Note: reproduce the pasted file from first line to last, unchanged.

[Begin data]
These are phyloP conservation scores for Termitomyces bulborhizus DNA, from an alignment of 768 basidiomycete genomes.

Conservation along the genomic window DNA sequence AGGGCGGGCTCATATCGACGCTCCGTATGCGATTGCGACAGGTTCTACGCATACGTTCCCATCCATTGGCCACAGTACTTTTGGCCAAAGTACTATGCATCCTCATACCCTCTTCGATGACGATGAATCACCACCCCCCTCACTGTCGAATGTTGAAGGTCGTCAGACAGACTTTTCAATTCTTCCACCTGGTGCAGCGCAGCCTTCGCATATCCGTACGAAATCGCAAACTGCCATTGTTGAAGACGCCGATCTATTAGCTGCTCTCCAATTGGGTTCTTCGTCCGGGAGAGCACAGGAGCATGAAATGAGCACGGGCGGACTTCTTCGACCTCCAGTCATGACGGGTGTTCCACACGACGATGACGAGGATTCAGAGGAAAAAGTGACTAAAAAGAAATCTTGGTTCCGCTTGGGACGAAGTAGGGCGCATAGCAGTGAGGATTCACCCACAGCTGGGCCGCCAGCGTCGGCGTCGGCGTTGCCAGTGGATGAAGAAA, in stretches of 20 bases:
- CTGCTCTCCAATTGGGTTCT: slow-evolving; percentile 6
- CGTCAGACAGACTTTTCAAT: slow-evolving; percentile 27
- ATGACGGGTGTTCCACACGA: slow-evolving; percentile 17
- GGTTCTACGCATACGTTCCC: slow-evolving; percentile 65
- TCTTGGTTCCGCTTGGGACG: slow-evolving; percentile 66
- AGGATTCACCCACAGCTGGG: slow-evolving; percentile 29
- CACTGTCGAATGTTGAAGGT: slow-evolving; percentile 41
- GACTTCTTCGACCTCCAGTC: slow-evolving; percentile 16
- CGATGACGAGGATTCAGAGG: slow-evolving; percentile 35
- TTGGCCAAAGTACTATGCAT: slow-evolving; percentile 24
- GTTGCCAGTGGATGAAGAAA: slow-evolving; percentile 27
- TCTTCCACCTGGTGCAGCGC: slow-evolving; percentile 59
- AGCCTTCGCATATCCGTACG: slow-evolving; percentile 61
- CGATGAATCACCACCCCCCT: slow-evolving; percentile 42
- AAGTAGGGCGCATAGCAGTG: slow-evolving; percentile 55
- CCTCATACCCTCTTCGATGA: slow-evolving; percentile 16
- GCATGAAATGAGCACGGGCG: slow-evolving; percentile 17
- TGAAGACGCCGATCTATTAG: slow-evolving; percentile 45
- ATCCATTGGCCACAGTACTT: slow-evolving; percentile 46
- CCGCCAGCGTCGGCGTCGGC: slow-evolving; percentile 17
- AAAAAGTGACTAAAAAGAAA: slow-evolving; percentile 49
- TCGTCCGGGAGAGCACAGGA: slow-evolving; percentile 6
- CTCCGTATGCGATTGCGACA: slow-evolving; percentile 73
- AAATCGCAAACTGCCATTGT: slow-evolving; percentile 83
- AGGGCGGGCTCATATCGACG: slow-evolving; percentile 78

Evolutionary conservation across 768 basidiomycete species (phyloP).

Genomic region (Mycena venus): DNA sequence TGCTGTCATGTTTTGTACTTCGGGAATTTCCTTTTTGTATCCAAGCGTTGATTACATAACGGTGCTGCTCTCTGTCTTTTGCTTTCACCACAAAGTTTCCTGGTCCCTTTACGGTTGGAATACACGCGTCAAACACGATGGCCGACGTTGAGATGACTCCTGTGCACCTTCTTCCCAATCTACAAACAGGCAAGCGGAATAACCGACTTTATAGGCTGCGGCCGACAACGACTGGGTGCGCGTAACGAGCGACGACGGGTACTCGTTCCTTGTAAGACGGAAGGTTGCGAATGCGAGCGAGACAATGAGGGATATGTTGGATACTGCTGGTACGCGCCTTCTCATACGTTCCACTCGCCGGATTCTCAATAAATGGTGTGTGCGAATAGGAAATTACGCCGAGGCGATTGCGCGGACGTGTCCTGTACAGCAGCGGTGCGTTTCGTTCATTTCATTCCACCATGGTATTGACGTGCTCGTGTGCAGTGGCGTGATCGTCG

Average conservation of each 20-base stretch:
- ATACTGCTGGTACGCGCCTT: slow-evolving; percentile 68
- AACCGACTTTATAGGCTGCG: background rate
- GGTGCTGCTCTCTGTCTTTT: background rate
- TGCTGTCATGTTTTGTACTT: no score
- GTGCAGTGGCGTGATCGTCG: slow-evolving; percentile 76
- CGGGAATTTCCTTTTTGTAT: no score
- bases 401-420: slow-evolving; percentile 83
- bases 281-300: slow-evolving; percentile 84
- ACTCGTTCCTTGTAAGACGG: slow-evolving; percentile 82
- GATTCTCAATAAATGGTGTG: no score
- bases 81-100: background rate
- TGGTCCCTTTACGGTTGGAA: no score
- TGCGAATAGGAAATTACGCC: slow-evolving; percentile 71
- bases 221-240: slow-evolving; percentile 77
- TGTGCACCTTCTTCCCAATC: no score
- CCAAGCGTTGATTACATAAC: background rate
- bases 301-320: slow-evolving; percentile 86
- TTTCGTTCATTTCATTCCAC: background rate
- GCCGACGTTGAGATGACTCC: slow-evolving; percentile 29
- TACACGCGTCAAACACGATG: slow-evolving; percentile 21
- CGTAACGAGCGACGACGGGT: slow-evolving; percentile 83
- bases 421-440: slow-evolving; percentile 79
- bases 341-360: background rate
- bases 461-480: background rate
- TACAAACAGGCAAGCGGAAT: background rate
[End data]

These are phyloP conservation scores for Termitomyces bulborhizus DNA, from an alignment of 768 basidiomycete genomes.

Conservation along the genomic window DNA sequence AGGGCGGGCTCATATCGACGCTCCGTATGCGATTGCGACAGGTTCTACGCATACGTTCCCATCCATTGGCCACAGTACTTTTGGCCAAAGTACTATGCATCCTCATACCCTCTTCGATGACGATGAATCACCACCCCCCTCACTGTCGAATGTTGAAGGTCGTCAGACAGACTTTTCAATTCTTCCACCTGGTGCAGCGCAGCCTTCGCATATCCGTACGAAATCGCAAACTGCCATTGTTGAAGACGCCGATCTATTAGCTGCTCTCCAATTGGGTTCTTCGTCCGGGAGAGCACAGGAGCATGAAATGAGCACGGGCGGACTTCTTCGACCTCCAGTCATGACGGGTGTTCCACACGACGATGACGAGGATTCAGAGGAAAAAGTGACTAAAAAGAAATCTTGGTTCCGCTTGGGACGAAGTAGGGCGCATAGCAGTGAGGATTCACCCACAGCTGGGCCGCCAGCGTCGGCGTCGGCGTTGCCAGTGGATGAAGAAA, in stretches of 20 bases:
- CTGCTCTCCAATTGGGTTCT: slow-evolving; percentile 6
- CGTCAGACAGACTTTTCAAT: slow-evolving; percentile 27
- ATGACGGGTGTTCCACACGA: slow-evolving; percentile 17
- GGTTCTACGCATACGTTCCC: slow-evolving; percentile 65
- TCTTGGTTCCGCTTGGGACG: slow-evolving; percentile 66
- AGGATTCACCCACAGCTGGG: slow-evolving; percentile 29
- CACTGTCGAATGTTGAAGGT: slow-evolving; percentile 41
- GACTTCTTCGACCTCCAGTC: slow-evolving; percentile 16
- CGATGACGAGGATTCAGAGG: slow-evolving; percentile 35
- TTGGCCAAAGTACTATGCAT: slow-evolving; percentile 24
- GTTGCCAGTGGATGAAGAAA: slow-evolving; percentile 27
- TCTTCCACCTGGTGCAGCGC: slow-evolving; percentile 59
- AGCCTTCGCATATCCGTACG: slow-evolving; percentile 61
- CGATGAATCACCACCCCCCT: slow-evolving; percentile 42
- AAGTAGGGCGCATAGCAGTG: slow-evolving; percentile 55
- CCTCATACCCTCTTCGATGA: slow-evolving; percentile 16
- GCATGAAATGAGCACGGGCG: slow-evolving; percentile 17
- TGAAGACGCCGATCTATTAG: slow-evolving; percentile 45
- ATCCATTGGCCACAGTACTT: slow-evolving; percentile 46
- CCGCCAGCGTCGGCGTCGGC: slow-evolving; percentile 17
- AAAAAGTGACTAAAAAGAAA: slow-evolving; percentile 49
- TCGTCCGGGAGAGCACAGGA: slow-evolving; percentile 6
- CTCCGTATGCGATTGCGACA: slow-evolving; percentile 73
- AAATCGCAAACTGCCATTGT: slow-evolving; percentile 83
- AGGGCGGGCTCATATCGACG: slow-evolving; percentile 78

Evolutionary conservation across 768 basidiomycete species (phyloP).

Genomic region (Mycena venus): DNA sequence TGCTGTCATGTTTTGTACTTCGGGAATTTCCTTTTTGTATCCAAGCGTTGATTACATAACGGTGCTGCTCTCTGTCTTTTGCTTTCACCACAAAGTTTCCTGGTCCCTTTACGGTTGGAATACACGCGTCAAACACGATGGCCGACGTTGAGATGACTCCTGTGCACCTTCTTCCCAATCTACAAACAGGCAAGCGGAATAACCGACTTTATAGGCTGCGGCCGACAACGACTGGGTGCGCGTAACGAGCGACGACGGGTACTCGTTCCTTGTAAGACGGAAGGTTGCGAATGCGAGCGAGACAATGAGGGATATGTTGGATACTGCTGGTACGCGCCTTCTCATACGTTCCACTCGCCGGATTCTCAATAAATGGTGTGTGCGAATAGGAAATTACGCCGAGGCGATTGCGCGGACGTGTCCTGTACAGCAGCGGTGCGTTTCGTTCATTTCATTCCACCATGGTATTGACGTGCTCGTGTGCAGTGGCGTGATCGTCG

Average conservation of each 20-base stretch:
- ATACTGCTGGTACGCGCCTT: slow-evolving; percentile 68
- AACCGACTTTATAGGCTGCG: background rate
- GGTGCTGCTCTCTGTCTTTT: background rate
- TGCTGTCATGTTTTGTACTT: no score
- GTGCAGTGGCGTGATCGTCG: slow-evolving; percentile 76
- CGGGAATTTCCTTTTTGTAT: no score
- bases 401-420: slow-evolving; percentile 83
- bases 281-300: slow-evolving; percentile 84
- ACTCGTTCCTTGTAAGACGG: slow-evolving; percentile 82
- GATTCTCAATAAATGGTGTG: no score
- bases 81-100: background rate
- TGGTCCCTTTACGGTTGGAA: no score
- TGCGAATAGGAAATTACGCC: slow-evolving; percentile 71
- bases 221-240: slow-evolving; percentile 77
- TGTGCACCTTCTTCCCAATC: no score
- CCAAGCGTTGATTACATAAC: background rate
- bases 301-320: slow-evolving; percentile 86
- TTTCGTTCATTTCATTCCAC: background rate
- GCCGACGTTGAGATGACTCC: slow-evolving; percentile 29
- TACACGCGTCAAACACGATG: slow-evolving; percentile 21
- CGTAACGAGCGACGACGGGT: slow-evolving; percentile 83
- bases 421-440: slow-evolving; percentile 79
- bases 341-360: background rate
- bases 461-480: background rate
- TACAAACAGGCAAGCGGAAT: background rate